NFA & Gun Trusts

 

SAMSUNGA note on why I draft gun trusts for my clients. I thought long and hard about whether I should do my gun trust business on a different website and under a different trade name than the ones I use for my estate and business planning law practice. I’ve noticed that many attorneys separate their gun trust work from their other practice areas for fear, I suppose, that they might scare off potential clients who are not interested in or even loathe firearms.

I decided to do all my business using the same website and trade name. Here’s why:

I draft gun trusts for two basic reasons:

1. Gun laws are complicated. Guns are assets, property that must be handled properly and carefully when the owner dies or becomes incapacitated. This is so because guns are regulated property and are therefore unlike virtually any other property people own. Violate one of the laws or regulations governing the transfer or possession of firearms–even unintentionally–and you or your executor or trustee could be in a fix. As an attorney who holds himself out as an estate planner, I feel an obligation to be knowledgable about and able to help my clients manage their firearms in their estate plans so my clients don’t find themselves in that fix. Moreover, since I represent clients in both Wyoming and Utah, this approach seems like a sensible plan to me.

2. Gun trusts promote safety. Gun trusts provide an extra layer of safety to gun owners and those who succeed them in ownership and therefore to the public. A trustee of a gun trust assumes a special or fiduciary obligation under the law when they manage firearms in a trust. The trusts that good attorneys draft make the parameters of that obligation crystal clear. The result, I believe, is better informed gun owners and improved public safety. If that’s actually the case, it only makes sense to draft gun trusts.

That said, I offer three different, reasonably priced, planning options for firearms trusts:

Bronze Plus Trust ($250) – a basic trust designed specifically to hold your NFA or Title II firearms (suppressors, short-barreled shotguns and rifles, etc.). It allows for and provides a mechanism for naming successor trustees and remainder beneficiaries.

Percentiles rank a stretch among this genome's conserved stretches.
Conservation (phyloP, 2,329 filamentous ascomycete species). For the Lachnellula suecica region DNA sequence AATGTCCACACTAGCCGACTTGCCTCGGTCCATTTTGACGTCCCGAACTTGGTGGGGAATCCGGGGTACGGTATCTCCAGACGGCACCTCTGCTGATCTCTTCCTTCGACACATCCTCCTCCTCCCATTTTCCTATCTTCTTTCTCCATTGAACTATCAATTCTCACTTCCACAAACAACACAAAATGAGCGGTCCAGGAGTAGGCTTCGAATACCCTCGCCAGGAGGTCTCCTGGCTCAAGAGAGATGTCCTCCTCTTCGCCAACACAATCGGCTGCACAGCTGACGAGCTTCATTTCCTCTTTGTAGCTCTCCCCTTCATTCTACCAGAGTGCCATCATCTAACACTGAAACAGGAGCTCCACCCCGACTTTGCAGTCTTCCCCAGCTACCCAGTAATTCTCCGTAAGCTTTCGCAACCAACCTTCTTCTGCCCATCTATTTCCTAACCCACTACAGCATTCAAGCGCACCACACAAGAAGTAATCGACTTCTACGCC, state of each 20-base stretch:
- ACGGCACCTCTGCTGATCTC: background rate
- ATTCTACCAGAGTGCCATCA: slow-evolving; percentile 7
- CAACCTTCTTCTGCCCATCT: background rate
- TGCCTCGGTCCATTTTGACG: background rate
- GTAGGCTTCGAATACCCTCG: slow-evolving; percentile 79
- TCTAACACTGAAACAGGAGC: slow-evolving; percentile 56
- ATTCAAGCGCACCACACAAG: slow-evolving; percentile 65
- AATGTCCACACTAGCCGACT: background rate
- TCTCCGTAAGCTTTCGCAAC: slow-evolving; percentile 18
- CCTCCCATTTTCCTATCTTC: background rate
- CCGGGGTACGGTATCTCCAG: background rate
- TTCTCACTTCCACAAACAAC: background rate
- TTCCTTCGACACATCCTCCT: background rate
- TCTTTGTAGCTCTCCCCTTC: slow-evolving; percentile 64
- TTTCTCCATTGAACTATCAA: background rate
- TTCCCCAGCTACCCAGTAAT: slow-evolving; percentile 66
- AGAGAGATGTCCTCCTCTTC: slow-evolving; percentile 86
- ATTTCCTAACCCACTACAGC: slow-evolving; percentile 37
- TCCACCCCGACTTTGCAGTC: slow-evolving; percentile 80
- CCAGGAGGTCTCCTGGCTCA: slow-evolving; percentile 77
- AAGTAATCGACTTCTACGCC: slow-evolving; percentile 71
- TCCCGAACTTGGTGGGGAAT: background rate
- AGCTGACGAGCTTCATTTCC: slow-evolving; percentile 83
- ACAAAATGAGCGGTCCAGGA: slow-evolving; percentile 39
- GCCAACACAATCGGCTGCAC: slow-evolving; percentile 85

Silver Trust ($500) – works great for the purchase of NFA or Title II firearms, but it is also more flexible and makes it possible for you to share both your Title I (pistols, shotguns, and rifles) and NFA/Title II (suppressors, short-barrel rifles and shotguns, etc.) firearms without committing an “accidental felony.” To this end, the Silver Trust provides for multiple trustees, contains specific instructions to the trustee(s) on how to handle and transfer your firearms (again, to avoid the “accidental felony”), and directs the ultimate distribution of your firearms upon your death.

Gold Trust (price varies, depending on complexity) – does what the Bronze Plus and Silver Trusts do and more, including planning for multi-generational and multi-state situations as well as providing options for those with charitable inclinations.

Because they are more complex and comprehensive trusts, both the Silver and Gold Trusts require more attorney involvement than the Bronze Plus Trust. To initiate the drafting process for your firearms trust, contact us and state which trust you prefer. We will send you the appropriate intake form, so you can provide us the necessary information to begin.

Go here for further reading on trusts for guns in general and for NFA firearms in particular.

UPDATE: AFT 41F–the BATFE’s new rules governing NFA firearms in general and the use of trusts and other entities to purchase those items in particular–was published in the Federal Register on January 15, 2015. Those rules become effective on July 13, 2016. Until that date, the trusts below will continue to serve their stated purpose. On or before that July 13th date, I will make changes to each trust, as necessary, to minimize the impact of 41F on clients of this firm. Of course, if you are a client, I will inform you of those changes.

As I state elsewhere on this site, a grantor/trustee of an NFA trust is obviously a so-called “responsible person” under the new rules and therefore required to provide a photo, fingerprints, and CLEO notification for each NFA transaction they initiate on or after July 13, 2016.  So, probably, are most, if not all, co-trustees (though there is some discussion about ways to avoid this). Beneficiaries and successor trustees of our current trusts should not be responsible persons under the new rules and so won’t have to provide that information. I am awaiting further clarification on the grey area in between, the area occupied by special trustees, trust protectors, and the like. I’ll keep you posted as we learn more.

As also stated elsewhere on this site, I continue to believe that trusts remain an excellent and, in the vast majority of cases, the best option for purchasing NFA items, especially if your goal is to not only buy NFA items but to ensure that they are handled correctly and safely by you and those you share your firearms with.

That said, please continue reading about our NFA trusts below: 

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